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Originally Posted by meadeam View Post
I know 2 ppm is high but Hoped it would be going down as the bacteria get to work. Iíll do a water change to be safe.
It will take 2wks minimum for bacteria to kick in, your fish will be dead way before that point. Your doing a fish in cycling, you need to keep ammonia below .5ppm, preferably.25ppm and it will take probably 3 months to cycle tank (12 weeks) at those levels before you can even think of adding more fish.
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post #8 of 18 (permalink) Old 01-21-2020, 02:45 PM
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@meadeam I'd also advise daily dosing of Prime or similar until the tank is cycled, that will bind up the ammonia and make it non-toxic for ~24 hours, hence the need for daily dosing. This just helps further protect the fish, as ammonia is highly toxic and you want to minimize/eliminate exposure as best you can. Please note that your water will still test positive for ammonia, even when bound with Prime. This is to be expected, just keep up with daily water changes. Wish you luck! Start a tank journal once things are rolling.

Additionally, to speed up the cycling process, you can add an air stone and increase tank temp. I don't know about temp tolerances of mollies and guppies, but if they're fine with 80 degree water, that will significantly speed up cycling. Bacteria loves O2 and warmer temps!
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post #9 of 18 (permalink) Old 01-21-2020, 02:59 PM Thread Starter
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Thank you everyone for the info and advice!

As for the questions above:

It is a 10gallon tank. I'm using all API products at the moment. I treated the water with "Quick Start" as well as "Proper pH" to adjust the pH and de-chlorinate prior to adding fish. I was under the impression this would allow for the introduction of fish, and to expect the parameters to be a little off for a week or so. Apparently I was under the wrong impression.

My test kit is from API as well. Perhaps I need to invest in a new one.

I lost the labels from the plants. I had intended to log the names, so I'll have to re-identify them. I bought them at Petsmart.

I added a dose of "Flourish" aquatic plant food 1 day after planting.

substrate is gravel. Hardscape is currently a medium sized piece of spider wood, a large clam shell and some snail shells from a local river, all of which were washed in tap water and the wood soaked in treated tap water prior to going in the tank.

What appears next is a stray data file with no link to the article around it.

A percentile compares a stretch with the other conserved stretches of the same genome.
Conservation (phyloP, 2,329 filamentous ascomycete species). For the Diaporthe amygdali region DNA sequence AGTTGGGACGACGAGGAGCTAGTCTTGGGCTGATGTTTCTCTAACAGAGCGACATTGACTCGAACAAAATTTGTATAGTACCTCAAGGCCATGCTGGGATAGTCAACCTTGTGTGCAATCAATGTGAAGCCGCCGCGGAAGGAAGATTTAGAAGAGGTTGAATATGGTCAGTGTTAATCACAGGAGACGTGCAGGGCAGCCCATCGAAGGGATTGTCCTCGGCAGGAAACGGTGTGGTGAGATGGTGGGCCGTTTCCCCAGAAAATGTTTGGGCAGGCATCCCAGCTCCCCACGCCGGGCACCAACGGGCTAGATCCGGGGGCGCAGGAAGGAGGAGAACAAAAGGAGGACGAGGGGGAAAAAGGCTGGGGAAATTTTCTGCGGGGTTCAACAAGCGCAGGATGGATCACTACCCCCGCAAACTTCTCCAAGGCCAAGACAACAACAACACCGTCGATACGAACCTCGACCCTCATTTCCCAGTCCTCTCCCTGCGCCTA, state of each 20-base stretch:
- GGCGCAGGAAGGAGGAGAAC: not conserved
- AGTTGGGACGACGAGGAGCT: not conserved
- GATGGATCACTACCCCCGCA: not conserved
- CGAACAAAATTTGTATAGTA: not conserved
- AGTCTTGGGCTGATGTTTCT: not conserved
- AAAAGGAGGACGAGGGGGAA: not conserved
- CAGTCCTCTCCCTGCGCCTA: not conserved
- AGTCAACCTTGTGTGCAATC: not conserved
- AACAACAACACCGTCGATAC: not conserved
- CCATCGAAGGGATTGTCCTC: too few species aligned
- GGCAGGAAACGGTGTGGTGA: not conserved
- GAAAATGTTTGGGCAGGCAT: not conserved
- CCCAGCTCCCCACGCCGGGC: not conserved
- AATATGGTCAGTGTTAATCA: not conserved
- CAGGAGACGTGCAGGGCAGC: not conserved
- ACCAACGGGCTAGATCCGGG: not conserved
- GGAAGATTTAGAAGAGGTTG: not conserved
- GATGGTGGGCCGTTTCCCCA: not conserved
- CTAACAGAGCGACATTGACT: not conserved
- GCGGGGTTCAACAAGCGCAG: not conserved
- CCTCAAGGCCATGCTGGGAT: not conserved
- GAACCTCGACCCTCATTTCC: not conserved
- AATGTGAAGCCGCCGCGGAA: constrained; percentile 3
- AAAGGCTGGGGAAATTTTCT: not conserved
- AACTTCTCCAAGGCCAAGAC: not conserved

The water is much clearer today than it was yesterday evening. I'll test it again, but it sounds like I need to do a water change regardless. The fish and plants all look very healthy at the moment. I'd like to keep them that way!
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post #10 of 18 (permalink) Old 01-21-2020, 03:13 PM
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Quote:
Originally Posted by meadeam View Post
Thank you everyone for the info and advice!

As for the questions above:

It is a 10gallon tank. I'm using all API products at the moment. I treated the water with "Quick Start" as well as "Proper pH" to adjust the pH and de-chlorinate prior to adding fish. I was under the impression this would allow for the introduction of fish, and to expect the parameters to be a little off for a week or so. Apparently I was under the wrong impression.

My test kit is from API as well. Perhaps I need to invest in a new one.

I lost the labels from the plants. I had intended to log the names, so I'll have to re-identify them. I bought them at Petsmart.

I added a dose of "Flourish" aquatic plant food 1 day after planting.

substrate is gravel. Hardscape is currently a medium sized piece of spider wood, a large clam shell and some snail shells from a local river, all of which were washed in tap water and the wood soaked in treated tap water prior to going in the tank.


The water is much clearer today than it was yesterday evening. I'll test it again, but it sounds like I need to do a water change regardless. The fish and plants all look very healthy at the moment. I'd like to keep them that way!
The API ammonia test is fine for cycling. When the tank is done cycling, you'll have 0 detectable ammonia on the API test kit and 0 nitrites, >0 nitrates present which is good for plants. Don't need to be able to detect ammonium vs ammonia, just want it to be a 0 reading.